Expert Advice on Improving Your Home
Tall wooden fence gate leading to a beautifully landscaped patio

Repairing a Wooden Fence

The vertical fence boards on a wood fence are often secured with nails, which can work loose over time. Instead of driving the nails back in, replace them with corrosion resistant deck screws, which will stay put. Watch this video to find out more.
reinforcing a wooden post

How to Reinforce a Wooden Post Set in Concrete

Setting a wooden post in concrete makes it more stable and secure, but as the wood shrinks over time, it can cause the post to become loose. To prevent this from happening, drive several large, rust resistant nails in all four sides of the post at different angles. Watch this video to find out more.
stopping a dog from digging

How to Prevent Your Dog from Digging Under a Gate or Fence

If you keep your dog in a fenced in backyard, chances are that he’ll try to dig his way to freedom. Dogs often dig under a gate, since there’s has a gap under it to allow the gate to swing open. Watch this video to find out how to prevent your dog from digging under a gate.
removing fence post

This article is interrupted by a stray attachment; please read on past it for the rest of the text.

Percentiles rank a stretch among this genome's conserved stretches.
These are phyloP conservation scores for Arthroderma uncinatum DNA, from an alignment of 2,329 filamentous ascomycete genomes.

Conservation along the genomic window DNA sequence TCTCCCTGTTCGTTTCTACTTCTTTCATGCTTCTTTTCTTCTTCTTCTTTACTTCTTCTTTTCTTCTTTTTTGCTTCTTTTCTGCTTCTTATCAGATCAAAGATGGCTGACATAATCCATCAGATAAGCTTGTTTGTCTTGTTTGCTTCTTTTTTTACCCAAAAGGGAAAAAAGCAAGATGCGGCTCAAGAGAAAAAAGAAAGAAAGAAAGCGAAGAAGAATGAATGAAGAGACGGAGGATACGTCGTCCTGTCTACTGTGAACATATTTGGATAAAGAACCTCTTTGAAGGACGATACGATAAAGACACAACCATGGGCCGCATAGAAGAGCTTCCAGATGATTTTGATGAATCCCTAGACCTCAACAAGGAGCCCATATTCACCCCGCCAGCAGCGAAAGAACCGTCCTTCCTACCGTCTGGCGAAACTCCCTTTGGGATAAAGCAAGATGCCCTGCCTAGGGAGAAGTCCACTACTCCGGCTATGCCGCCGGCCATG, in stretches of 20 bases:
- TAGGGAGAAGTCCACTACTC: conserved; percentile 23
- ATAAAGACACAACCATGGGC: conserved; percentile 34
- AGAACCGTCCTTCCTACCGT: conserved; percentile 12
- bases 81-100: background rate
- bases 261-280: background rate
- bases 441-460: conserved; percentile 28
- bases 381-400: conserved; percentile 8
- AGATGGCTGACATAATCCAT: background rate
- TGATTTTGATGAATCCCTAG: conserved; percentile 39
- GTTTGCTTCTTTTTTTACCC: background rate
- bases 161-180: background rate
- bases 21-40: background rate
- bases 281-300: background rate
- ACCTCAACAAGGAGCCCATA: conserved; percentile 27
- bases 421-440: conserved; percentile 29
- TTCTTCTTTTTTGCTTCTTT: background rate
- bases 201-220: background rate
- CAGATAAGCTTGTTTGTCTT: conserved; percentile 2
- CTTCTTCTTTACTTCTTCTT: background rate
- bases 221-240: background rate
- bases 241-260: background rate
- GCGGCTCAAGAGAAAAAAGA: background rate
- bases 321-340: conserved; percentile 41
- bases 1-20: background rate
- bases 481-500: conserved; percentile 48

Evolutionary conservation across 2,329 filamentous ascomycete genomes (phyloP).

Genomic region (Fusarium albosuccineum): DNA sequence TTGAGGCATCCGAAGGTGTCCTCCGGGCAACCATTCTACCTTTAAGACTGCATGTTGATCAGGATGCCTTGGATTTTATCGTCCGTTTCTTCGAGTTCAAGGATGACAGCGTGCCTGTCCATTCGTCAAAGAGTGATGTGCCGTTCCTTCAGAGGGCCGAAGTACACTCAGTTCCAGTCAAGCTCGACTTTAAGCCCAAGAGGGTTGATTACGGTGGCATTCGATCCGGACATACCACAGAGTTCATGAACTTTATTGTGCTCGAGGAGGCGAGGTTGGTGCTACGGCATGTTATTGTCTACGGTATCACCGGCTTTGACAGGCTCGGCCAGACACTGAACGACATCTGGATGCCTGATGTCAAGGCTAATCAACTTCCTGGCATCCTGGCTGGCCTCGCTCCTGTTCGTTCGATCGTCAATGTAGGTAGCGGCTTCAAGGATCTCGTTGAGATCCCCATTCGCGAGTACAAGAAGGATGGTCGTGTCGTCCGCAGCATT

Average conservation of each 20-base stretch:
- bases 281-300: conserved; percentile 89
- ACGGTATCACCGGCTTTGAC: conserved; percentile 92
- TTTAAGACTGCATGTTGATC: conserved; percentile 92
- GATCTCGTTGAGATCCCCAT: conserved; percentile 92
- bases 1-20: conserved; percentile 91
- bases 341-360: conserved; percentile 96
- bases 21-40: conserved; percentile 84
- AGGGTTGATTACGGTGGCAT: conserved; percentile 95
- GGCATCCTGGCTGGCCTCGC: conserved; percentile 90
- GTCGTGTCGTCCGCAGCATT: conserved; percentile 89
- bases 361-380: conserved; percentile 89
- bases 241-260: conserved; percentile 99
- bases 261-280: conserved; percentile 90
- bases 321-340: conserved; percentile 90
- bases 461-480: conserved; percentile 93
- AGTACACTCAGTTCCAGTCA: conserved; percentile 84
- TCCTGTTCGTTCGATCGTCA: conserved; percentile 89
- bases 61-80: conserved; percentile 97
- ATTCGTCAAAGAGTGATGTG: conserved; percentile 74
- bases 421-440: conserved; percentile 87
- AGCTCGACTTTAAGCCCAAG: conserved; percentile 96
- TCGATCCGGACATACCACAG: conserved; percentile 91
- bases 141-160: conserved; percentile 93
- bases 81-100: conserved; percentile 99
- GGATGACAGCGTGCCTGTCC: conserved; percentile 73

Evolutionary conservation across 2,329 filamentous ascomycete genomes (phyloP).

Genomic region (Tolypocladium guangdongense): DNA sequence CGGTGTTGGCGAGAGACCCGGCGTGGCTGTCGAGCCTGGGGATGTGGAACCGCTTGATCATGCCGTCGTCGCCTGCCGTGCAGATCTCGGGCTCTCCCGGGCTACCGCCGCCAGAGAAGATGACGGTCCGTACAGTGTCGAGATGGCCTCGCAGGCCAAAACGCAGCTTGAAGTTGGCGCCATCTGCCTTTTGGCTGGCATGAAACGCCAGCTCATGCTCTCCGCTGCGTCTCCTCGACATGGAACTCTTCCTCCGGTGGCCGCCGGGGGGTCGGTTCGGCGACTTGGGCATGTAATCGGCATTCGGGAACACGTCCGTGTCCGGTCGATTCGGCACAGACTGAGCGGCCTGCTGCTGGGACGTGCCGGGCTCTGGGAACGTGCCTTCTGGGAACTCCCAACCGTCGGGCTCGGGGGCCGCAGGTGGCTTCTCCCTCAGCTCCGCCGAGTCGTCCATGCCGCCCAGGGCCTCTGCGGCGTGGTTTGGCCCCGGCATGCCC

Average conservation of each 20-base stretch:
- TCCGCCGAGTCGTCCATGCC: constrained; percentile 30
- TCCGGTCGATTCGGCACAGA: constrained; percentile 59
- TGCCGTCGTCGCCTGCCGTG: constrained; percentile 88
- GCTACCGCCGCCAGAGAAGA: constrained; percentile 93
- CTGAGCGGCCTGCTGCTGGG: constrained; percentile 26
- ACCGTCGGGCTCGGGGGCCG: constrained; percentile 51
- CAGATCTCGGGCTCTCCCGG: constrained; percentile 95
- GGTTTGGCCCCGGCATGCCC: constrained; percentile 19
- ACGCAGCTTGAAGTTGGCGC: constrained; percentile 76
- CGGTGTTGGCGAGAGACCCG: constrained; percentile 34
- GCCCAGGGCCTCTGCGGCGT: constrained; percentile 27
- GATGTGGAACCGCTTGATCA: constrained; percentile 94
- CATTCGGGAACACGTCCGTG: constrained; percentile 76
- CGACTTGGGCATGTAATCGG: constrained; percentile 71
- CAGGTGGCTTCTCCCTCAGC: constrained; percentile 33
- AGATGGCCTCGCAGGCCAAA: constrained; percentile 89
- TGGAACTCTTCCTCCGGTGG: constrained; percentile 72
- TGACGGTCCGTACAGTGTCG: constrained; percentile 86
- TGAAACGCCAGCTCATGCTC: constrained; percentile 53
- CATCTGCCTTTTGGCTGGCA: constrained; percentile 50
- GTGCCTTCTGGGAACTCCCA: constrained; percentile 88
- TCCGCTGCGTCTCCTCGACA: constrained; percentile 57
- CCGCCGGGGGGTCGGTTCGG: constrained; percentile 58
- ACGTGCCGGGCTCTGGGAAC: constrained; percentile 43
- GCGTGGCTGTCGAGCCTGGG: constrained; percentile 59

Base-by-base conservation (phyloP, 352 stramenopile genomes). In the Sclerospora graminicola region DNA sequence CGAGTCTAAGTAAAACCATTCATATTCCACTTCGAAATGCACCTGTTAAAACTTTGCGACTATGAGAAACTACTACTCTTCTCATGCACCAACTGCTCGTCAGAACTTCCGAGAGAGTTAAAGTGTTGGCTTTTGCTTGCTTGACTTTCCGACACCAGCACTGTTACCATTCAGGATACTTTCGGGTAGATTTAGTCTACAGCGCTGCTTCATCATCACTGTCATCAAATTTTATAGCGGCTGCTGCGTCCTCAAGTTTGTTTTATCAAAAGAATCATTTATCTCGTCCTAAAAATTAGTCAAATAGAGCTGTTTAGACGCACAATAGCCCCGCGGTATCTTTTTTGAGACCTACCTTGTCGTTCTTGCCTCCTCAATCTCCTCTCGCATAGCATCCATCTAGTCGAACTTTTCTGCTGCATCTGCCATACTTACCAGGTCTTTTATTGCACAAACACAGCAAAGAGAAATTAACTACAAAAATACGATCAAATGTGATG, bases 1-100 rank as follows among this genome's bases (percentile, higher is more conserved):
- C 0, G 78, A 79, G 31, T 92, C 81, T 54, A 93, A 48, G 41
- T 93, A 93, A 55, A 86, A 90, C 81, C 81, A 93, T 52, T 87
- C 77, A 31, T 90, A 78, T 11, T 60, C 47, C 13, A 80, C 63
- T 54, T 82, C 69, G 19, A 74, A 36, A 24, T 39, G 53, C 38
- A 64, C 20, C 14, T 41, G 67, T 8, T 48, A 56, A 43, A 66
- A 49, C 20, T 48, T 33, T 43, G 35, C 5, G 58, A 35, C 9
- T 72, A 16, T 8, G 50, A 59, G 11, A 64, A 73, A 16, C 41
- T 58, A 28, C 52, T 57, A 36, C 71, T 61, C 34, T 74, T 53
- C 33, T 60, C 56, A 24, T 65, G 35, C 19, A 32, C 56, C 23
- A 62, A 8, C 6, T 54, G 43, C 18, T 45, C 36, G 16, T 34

How to Remove Fence Posts from Your Yard

To remove wooden posts from the ground, screw a block of wood to the side of the post, stack concrete blocks next to it to form a fulcrum, position a 2x4 under the block of wood and over the fulcrum, then pull down on it to pull the post out of the ground. Watch this video to find out more.
treating treated wood

Treating Treated Wood

When cutting thick pieces of pressure treated wood, such as fence posts, the preservative may not have soaked all the way to the center of the lumber. Watch this video to see how to use preservative to treat the end grain of lumber.

Fence Post Saver

Once you build a fence it is inevitable that the weather is going to take its toll on it. Fence posts that were originally cut square allow rainwater to soak right into the wood resulting in expansion and splitting of the wood. We've found that by cutting the fence posts at a slight angle the water drains right off rather than sitting and soaking into the wood.

Posthole Depth Marker

A simple, easy way to measure postholes as you dig them is to mark 6-inch graduations up the handle of your posthole diggers (a permanent marker is ideal for the job). A similar approach works well for a shovel handle; only here you can measure from the handle end instead of the blade end so you can invert the tool to measure as you go.

DIY Gate Support Hardware

Large gates often require heavy duty hardware to give them the tension needed to prevent sagging. Watch this video to find out how to make your own.